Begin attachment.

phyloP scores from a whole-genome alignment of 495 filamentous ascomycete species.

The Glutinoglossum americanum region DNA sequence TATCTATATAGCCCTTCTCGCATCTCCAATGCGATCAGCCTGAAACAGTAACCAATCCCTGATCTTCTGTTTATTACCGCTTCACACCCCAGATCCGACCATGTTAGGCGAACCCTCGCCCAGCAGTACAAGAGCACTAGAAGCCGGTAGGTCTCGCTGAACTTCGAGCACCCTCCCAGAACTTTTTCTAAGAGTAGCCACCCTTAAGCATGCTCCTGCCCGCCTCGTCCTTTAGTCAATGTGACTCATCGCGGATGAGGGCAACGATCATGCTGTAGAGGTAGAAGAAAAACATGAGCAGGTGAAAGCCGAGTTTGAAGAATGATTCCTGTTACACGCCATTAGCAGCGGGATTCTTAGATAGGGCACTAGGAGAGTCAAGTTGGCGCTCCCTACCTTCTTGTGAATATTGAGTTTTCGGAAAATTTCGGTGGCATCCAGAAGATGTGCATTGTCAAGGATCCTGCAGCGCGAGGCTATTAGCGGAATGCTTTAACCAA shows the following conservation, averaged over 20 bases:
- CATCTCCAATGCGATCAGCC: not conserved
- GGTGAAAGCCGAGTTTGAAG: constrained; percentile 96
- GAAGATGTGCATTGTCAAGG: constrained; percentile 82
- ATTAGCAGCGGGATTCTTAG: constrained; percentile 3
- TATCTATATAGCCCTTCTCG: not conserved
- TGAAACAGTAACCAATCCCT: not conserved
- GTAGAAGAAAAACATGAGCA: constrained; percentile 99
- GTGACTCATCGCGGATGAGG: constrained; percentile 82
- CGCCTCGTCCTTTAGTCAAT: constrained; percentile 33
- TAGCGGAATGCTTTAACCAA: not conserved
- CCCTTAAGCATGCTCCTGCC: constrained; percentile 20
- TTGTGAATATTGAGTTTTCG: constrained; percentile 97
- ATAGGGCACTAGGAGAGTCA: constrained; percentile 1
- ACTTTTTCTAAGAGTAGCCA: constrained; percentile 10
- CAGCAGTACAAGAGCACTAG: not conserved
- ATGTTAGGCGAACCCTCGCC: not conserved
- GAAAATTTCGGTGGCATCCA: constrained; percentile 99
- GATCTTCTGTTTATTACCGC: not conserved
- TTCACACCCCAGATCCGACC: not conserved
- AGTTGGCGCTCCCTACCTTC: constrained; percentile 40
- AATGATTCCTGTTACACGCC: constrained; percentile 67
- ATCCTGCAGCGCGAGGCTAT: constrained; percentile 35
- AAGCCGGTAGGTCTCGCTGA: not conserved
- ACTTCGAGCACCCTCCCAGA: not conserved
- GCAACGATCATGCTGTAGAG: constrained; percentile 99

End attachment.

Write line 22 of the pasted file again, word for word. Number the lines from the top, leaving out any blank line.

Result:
- AGTTGGCGCTCCCTACCTTC: constrained; percentile 40